The mugger crocodile (Crocodylus palustris), also called marsh crocodile, broad-snouted crocodile and mugger, is a crocodilian native to freshwater habitats from southern Iran to the Indian subcontinent. It is extinct in Bhutan and Myanmar and has been listed as Vulnerable on the IUCN Red List since 1982.
It is a medium-sized crocodile that inhabits lakes, rivers, marshes and artificial ponds. Both young and adult mugger crocodiles dig burrows where they retreat when temperature drops below 5 °C (41 °F) or exceeds 38 °C (100 °F). Females dig holes in the sand as nesting sites and lay up to 46 eggs during the dry season. Sex of hatchlings depends on temperature during incubation. It preys on fish, reptiles, birds and mammals. Young feed on insects.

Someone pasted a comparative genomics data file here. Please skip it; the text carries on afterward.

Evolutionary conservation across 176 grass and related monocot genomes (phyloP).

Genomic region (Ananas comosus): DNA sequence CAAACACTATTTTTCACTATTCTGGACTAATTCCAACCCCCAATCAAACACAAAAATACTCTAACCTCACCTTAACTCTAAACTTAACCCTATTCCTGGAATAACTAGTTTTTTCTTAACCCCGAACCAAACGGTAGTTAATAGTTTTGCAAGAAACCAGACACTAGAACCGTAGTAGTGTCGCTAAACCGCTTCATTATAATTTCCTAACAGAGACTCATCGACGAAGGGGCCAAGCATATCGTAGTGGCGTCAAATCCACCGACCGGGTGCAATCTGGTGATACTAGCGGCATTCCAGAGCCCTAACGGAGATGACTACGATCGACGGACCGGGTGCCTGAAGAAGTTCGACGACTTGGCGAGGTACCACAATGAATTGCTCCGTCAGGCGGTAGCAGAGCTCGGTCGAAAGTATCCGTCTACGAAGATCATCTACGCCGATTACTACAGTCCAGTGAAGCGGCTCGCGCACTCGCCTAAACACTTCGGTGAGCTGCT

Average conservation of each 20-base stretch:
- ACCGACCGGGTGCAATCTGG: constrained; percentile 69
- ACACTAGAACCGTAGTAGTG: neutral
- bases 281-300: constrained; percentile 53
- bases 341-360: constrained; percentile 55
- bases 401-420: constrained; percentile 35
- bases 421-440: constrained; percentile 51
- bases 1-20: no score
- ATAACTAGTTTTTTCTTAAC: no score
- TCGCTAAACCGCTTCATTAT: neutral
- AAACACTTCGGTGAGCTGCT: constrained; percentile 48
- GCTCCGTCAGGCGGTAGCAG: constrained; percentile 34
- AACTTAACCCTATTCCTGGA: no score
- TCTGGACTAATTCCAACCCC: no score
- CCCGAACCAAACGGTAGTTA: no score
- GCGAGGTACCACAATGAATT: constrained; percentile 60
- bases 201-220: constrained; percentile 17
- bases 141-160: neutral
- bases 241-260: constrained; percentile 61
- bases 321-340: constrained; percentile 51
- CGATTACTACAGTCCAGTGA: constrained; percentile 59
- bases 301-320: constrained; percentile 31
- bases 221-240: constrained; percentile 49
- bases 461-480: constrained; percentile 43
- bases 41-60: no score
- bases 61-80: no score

It is one of three crocodilians in India, apart from saltwater crocodile (C. porosus) and gharial (Gavialis gangeticus).